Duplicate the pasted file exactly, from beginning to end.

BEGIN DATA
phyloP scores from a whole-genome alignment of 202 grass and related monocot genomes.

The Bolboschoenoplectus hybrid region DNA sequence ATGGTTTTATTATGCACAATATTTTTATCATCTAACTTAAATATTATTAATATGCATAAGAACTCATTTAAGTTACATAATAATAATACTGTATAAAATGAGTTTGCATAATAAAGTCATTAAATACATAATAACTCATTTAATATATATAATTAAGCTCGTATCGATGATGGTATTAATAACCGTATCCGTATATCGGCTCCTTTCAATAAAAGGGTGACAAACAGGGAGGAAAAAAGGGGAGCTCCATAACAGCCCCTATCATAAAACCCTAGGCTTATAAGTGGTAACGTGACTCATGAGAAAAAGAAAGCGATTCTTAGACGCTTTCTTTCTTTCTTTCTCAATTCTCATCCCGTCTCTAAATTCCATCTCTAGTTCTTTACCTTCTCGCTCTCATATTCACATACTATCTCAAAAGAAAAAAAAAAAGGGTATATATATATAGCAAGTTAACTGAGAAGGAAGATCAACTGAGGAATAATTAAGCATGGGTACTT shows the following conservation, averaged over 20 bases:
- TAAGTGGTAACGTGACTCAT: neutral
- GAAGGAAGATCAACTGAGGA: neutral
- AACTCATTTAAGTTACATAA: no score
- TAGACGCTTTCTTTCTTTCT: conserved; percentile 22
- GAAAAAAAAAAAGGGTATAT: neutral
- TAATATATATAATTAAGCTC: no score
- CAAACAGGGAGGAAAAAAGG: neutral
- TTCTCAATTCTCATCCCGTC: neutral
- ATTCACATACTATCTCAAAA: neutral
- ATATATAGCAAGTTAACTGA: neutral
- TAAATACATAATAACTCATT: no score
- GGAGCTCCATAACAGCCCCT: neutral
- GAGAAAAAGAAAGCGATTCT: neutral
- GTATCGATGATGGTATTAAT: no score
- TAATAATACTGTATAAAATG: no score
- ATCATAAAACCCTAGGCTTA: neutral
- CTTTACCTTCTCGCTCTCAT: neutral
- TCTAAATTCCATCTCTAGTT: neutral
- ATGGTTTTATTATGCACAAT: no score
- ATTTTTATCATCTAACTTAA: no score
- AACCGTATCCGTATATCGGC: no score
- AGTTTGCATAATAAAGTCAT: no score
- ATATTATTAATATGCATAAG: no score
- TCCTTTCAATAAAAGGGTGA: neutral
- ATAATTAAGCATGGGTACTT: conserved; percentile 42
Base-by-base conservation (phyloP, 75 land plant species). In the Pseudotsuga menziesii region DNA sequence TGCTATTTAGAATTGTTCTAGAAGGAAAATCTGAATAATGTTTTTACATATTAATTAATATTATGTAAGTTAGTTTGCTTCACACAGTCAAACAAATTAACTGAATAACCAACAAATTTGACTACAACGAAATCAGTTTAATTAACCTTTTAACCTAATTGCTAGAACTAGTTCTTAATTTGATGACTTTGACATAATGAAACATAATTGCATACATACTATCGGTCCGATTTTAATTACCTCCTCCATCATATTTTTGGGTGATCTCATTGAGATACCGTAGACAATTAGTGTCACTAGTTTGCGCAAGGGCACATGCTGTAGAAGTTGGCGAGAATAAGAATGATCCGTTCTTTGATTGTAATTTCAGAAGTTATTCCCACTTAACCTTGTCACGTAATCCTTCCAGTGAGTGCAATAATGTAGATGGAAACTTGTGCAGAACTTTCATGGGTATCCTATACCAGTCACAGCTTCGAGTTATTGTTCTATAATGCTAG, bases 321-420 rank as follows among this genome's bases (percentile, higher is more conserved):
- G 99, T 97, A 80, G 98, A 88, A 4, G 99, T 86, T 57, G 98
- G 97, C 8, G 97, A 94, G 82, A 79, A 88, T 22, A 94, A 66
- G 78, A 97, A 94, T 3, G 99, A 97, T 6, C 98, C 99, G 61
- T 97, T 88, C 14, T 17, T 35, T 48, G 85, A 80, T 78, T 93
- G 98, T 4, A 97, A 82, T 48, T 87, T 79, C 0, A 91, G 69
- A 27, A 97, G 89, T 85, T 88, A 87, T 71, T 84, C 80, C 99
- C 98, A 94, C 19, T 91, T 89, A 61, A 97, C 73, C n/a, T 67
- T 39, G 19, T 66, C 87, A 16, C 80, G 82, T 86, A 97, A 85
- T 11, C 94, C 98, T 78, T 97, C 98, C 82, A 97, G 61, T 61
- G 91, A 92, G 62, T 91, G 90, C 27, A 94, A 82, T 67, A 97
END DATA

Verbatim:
phyloP scores from a whole-genome alignment of 202 grass and related monocot genomes.

The Bolboschoenoplectus hybrid region DNA sequence ATGGTTTTATTATGCACAATATTTTTATCATCTAACTTAAATATTATTAATATGCATAAGAACTCATTTAAGTTACATAATAATAATACTGTATAAAATGAGTTTGCATAATAAAGTCATTAAATACATAATAACTCATTTAATATATATAATTAAGCTCGTATCGATGATGGTATTAATAACCGTATCCGTATATCGGCTCCTTTCAATAAAAGGGTGACAAACAGGGAGGAAAAAAGGGGAGCTCCATAACAGCCCCTATCATAAAACCCTAGGCTTATAAGTGGTAACGTGACTCATGAGAAAAAGAAAGCGATTCTTAGACGCTTTCTTTCTTTCTTTCTCAATTCTCATCCCGTCTCTAAATTCCATCTCTAGTTCTTTACCTTCTCGCTCTCATATTCACATACTATCTCAAAAGAAAAAAAAAAAGGGTATATATATATAGCAAGTTAACTGAGAAGGAAGATCAACTGAGGAATAATTAAGCATGGGTACTT shows the following conservation, averaged over 20 bases:
- TAAGTGGTAACGTGACTCAT: neutral
- GAAGGAAGATCAACTGAGGA: neutral
- AACTCATTTAAGTTACATAA: no score
- TAGACGCTTTCTTTCTTTCT: conserved; percentile 22
- GAAAAAAAAAAAGGGTATAT: neutral
- TAATATATATAATTAAGCTC: no score
- CAAACAGGGAGGAAAAAAGG: neutral
- TTCTCAATTCTCATCCCGTC: neutral
- ATTCACATACTATCTCAAAA: neutral
- ATATATAGCAAGTTAACTGA: neutral
- TAAATACATAATAACTCATT: no score
- GGAGCTCCATAACAGCCCCT: neutral
- GAGAAAAAGAAAGCGATTCT: neutral
- GTATCGATGATGGTATTAAT: no score
- TAATAATACTGTATAAAATG: no score
- ATCATAAAACCCTAGGCTTA: neutral
- CTTTACCTTCTCGCTCTCAT: neutral
- TCTAAATTCCATCTCTAGTT: neutral
- ATGGTTTTATTATGCACAAT: no score
- ATTTTTATCATCTAACTTAA: no score
- AACCGTATCCGTATATCGGC: no score
- AGTTTGCATAATAAAGTCAT: no score
- ATATTATTAATATGCATAAG: no score
- TCCTTTCAATAAAAGGGTGA: neutral
- ATAATTAAGCATGGGTACTT: conserved; percentile 42
Base-by-base conservation (phyloP, 75 land plant species). In the Pseudotsuga menziesii region DNA sequence TGCTATTTAGAATTGTTCTAGAAGGAAAATCTGAATAATGTTTTTACATATTAATTAATATTATGTAAGTTAGTTTGCTTCACACAGTCAAACAAATTAACTGAATAACCAACAAATTTGACTACAACGAAATCAGTTTAATTAACCTTTTAACCTAATTGCTAGAACTAGTTCTTAATTTGATGACTTTGACATAATGAAACATAATTGCATACATACTATCGGTCCGATTTTAATTACCTCCTCCATCATATTTTTGGGTGATCTCATTGAGATACCGTAGACAATTAGTGTCACTAGTTTGCGCAAGGGCACATGCTGTAGAAGTTGGCGAGAATAAGAATGATCCGTTCTTTGATTGTAATTTCAGAAGTTATTCCCACTTAACCTTGTCACGTAATCCTTCCAGTGAGTGCAATAATGTAGATGGAAACTTGTGCAGAACTTTCATGGGTATCCTATACCAGTCACAGCTTCGAGTTATTGTTCTATAATGCTAG, bases 321-420 rank as follows among this genome's bases (percentile, higher is more conserved):
- G 99, T 97, A 80, G 98, A 88, A 4, G 99, T 86, T 57, G 98
- G 97, C 8, G 97, A 94, G 82, A 79, A 88, T 22, A 94, A 66
- G 78, A 97, A 94, T 3, G 99, A 97, T 6, C 98, C 99, G 61
- T 97, T 88, C 14, T 17, T 35, T 48, G 85, A 80, T 78, T 93
- G 98, T 4, A 97, A 82, T 48, T 87, T 79, C 0, A 91, G 69
- A 27, A 97, G 89, T 85, T 88, A 87, T 71, T 84, C 80, C 99
- C 98, A 94, C 19, T 91, T 89, A 61, A 97, C 73, C n/a, T 67
- T 39, G 19, T 66, C 87, A 16, C 80, G 82, T 86, A 97, A 85
- T 11, C 94, C 98, T 78, T 97, C 98, C 82, A 97, G 61, T 61
- G 91, A 92, G 62, T 91, G 90, C 27, A 94, A 82, T 67, A 97